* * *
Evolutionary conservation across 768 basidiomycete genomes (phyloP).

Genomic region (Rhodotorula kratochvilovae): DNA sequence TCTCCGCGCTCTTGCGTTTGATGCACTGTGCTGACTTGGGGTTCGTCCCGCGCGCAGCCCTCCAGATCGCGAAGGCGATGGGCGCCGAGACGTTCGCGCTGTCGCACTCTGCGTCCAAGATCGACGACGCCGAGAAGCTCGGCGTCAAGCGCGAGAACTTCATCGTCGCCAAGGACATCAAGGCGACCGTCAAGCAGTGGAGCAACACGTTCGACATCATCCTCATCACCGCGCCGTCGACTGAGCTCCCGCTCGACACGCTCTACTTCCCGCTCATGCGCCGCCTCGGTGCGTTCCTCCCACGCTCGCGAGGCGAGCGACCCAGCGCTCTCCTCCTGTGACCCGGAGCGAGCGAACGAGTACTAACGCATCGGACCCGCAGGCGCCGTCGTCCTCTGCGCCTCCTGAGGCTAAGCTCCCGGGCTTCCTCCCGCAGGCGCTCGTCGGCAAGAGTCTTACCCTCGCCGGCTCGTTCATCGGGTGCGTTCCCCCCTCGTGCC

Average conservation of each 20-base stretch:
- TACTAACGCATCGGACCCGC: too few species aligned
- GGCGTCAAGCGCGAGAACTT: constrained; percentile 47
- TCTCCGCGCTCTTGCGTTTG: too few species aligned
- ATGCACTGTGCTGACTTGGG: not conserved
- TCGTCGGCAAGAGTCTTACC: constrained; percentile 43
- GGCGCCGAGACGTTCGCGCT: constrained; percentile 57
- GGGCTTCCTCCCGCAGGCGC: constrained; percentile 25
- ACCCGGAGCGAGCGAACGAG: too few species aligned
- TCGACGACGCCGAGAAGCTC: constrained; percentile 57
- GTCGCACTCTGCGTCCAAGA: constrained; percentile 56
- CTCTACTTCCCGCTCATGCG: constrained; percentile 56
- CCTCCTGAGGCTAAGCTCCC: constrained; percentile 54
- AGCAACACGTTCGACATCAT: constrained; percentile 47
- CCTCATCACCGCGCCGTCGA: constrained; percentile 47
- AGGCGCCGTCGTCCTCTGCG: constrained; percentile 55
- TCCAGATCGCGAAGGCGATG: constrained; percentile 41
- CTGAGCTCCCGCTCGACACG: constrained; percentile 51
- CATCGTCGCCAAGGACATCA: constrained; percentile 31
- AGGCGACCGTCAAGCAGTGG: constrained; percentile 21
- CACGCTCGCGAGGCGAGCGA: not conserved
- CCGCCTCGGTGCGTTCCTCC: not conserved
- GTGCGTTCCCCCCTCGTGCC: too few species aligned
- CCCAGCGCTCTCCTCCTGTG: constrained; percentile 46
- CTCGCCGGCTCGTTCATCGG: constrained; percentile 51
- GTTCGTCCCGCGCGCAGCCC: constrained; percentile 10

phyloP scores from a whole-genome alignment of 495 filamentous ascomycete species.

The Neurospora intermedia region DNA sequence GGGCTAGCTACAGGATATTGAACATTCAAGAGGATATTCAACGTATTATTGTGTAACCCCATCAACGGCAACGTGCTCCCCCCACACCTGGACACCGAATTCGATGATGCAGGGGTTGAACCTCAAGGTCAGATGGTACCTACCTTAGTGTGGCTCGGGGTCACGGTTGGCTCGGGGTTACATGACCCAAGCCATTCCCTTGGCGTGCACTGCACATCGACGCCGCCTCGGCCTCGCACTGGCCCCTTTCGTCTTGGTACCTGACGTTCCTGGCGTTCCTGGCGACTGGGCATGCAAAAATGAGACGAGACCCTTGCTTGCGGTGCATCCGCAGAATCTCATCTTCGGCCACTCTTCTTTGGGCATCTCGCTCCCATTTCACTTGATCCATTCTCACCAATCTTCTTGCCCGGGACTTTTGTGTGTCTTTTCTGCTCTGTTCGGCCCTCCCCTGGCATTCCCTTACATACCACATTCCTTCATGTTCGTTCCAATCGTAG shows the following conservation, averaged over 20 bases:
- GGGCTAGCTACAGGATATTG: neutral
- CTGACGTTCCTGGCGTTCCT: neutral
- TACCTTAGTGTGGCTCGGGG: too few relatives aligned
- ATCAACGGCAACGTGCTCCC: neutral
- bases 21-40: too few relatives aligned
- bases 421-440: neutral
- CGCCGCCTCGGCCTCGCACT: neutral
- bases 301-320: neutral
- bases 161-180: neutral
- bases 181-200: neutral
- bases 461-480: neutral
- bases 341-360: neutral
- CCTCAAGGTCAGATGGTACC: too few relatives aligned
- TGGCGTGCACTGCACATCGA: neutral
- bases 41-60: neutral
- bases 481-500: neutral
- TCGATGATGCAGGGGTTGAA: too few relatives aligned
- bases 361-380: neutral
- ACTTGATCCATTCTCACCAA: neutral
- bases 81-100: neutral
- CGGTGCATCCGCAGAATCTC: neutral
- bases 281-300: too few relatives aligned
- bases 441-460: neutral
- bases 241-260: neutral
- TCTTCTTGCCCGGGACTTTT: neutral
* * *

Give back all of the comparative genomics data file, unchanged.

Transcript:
Evolutionary conservation across 768 basidiomycete genomes (phyloP).

Genomic region (Rhodotorula kratochvilovae): DNA sequence TCTCCGCGCTCTTGCGTTTGATGCACTGTGCTGACTTGGGGTTCGTCCCGCGCGCAGCCCTCCAGATCGCGAAGGCGATGGGCGCCGAGACGTTCGCGCTGTCGCACTCTGCGTCCAAGATCGACGACGCCGAGAAGCTCGGCGTCAAGCGCGAGAACTTCATCGTCGCCAAGGACATCAAGGCGACCGTCAAGCAGTGGAGCAACACGTTCGACATCATCCTCATCACCGCGCCGTCGACTGAGCTCCCGCTCGACACGCTCTACTTCCCGCTCATGCGCCGCCTCGGTGCGTTCCTCCCACGCTCGCGAGGCGAGCGACCCAGCGCTCTCCTCCTGTGACCCGGAGCGAGCGAACGAGTACTAACGCATCGGACCCGCAGGCGCCGTCGTCCTCTGCGCCTCCTGAGGCTAAGCTCCCGGGCTTCCTCCCGCAGGCGCTCGTCGGCAAGAGTCTTACCCTCGCCGGCTCGTTCATCGGGTGCGTTCCCCCCTCGTGCC

Average conservation of each 20-base stretch:
- TACTAACGCATCGGACCCGC: too few species aligned
- GGCGTCAAGCGCGAGAACTT: constrained; percentile 47
- TCTCCGCGCTCTTGCGTTTG: too few species aligned
- ATGCACTGTGCTGACTTGGG: not conserved
- TCGTCGGCAAGAGTCTTACC: constrained; percentile 43
- GGCGCCGAGACGTTCGCGCT: constrained; percentile 57
- GGGCTTCCTCCCGCAGGCGC: constrained; percentile 25
- ACCCGGAGCGAGCGAACGAG: too few species aligned
- TCGACGACGCCGAGAAGCTC: constrained; percentile 57
- GTCGCACTCTGCGTCCAAGA: constrained; percentile 56
- CTCTACTTCCCGCTCATGCG: constrained; percentile 56
- CCTCCTGAGGCTAAGCTCCC: constrained; percentile 54
- AGCAACACGTTCGACATCAT: constrained; percentile 47
- CCTCATCACCGCGCCGTCGA: constrained; percentile 47
- AGGCGCCGTCGTCCTCTGCG: constrained; percentile 55
- TCCAGATCGCGAAGGCGATG: constrained; percentile 41
- CTGAGCTCCCGCTCGACACG: constrained; percentile 51
- CATCGTCGCCAAGGACATCA: constrained; percentile 31
- AGGCGACCGTCAAGCAGTGG: constrained; percentile 21
- CACGCTCGCGAGGCGAGCGA: not conserved
- CCGCCTCGGTGCGTTCCTCC: not conserved
- GTGCGTTCCCCCCTCGTGCC: too few species aligned
- CCCAGCGCTCTCCTCCTGTG: constrained; percentile 46
- CTCGCCGGCTCGTTCATCGG: constrained; percentile 51
- GTTCGTCCCGCGCGCAGCCC: constrained; percentile 10

phyloP scores from a whole-genome alignment of 495 filamentous ascomycete species.

The Neurospora intermedia region DNA sequence GGGCTAGCTACAGGATATTGAACATTCAAGAGGATATTCAACGTATTATTGTGTAACCCCATCAACGGCAACGTGCTCCCCCCACACCTGGACACCGAATTCGATGATGCAGGGGTTGAACCTCAAGGTCAGATGGTACCTACCTTAGTGTGGCTCGGGGTCACGGTTGGCTCGGGGTTACATGACCCAAGCCATTCCCTTGGCGTGCACTGCACATCGACGCCGCCTCGGCCTCGCACTGGCCCCTTTCGTCTTGGTACCTGACGTTCCTGGCGTTCCTGGCGACTGGGCATGCAAAAATGAGACGAGACCCTTGCTTGCGGTGCATCCGCAGAATCTCATCTTCGGCCACTCTTCTTTGGGCATCTCGCTCCCATTTCACTTGATCCATTCTCACCAATCTTCTTGCCCGGGACTTTTGTGTGTCTTTTCTGCTCTGTTCGGCCCTCCCCTGGCATTCCCTTACATACCACATTCCTTCATGTTCGTTCCAATCGTAG shows the following conservation, averaged over 20 bases:
- GGGCTAGCTACAGGATATTG: neutral
- CTGACGTTCCTGGCGTTCCT: neutral
- TACCTTAGTGTGGCTCGGGG: too few relatives aligned
- ATCAACGGCAACGTGCTCCC: neutral
- bases 21-40: too few relatives aligned
- bases 421-440: neutral
- CGCCGCCTCGGCCTCGCACT: neutral
- bases 301-320: neutral
- bases 161-180: neutral
- bases 181-200: neutral
- bases 461-480: neutral
- bases 341-360: neutral
- CCTCAAGGTCAGATGGTACC: too few relatives aligned
- TGGCGTGCACTGCACATCGA: neutral
- bases 41-60: neutral
- bases 481-500: neutral
- TCGATGATGCAGGGGTTGAA: too few relatives aligned
- bases 361-380: neutral
- ACTTGATCCATTCTCACCAA: neutral
- bases 81-100: neutral
- CGGTGCATCCGCAGAATCTC: neutral
- bases 281-300: too few relatives aligned
- bases 441-460: neutral
- bases 241-260: neutral
- TCTTCTTGCCCGGGACTTTT: neutral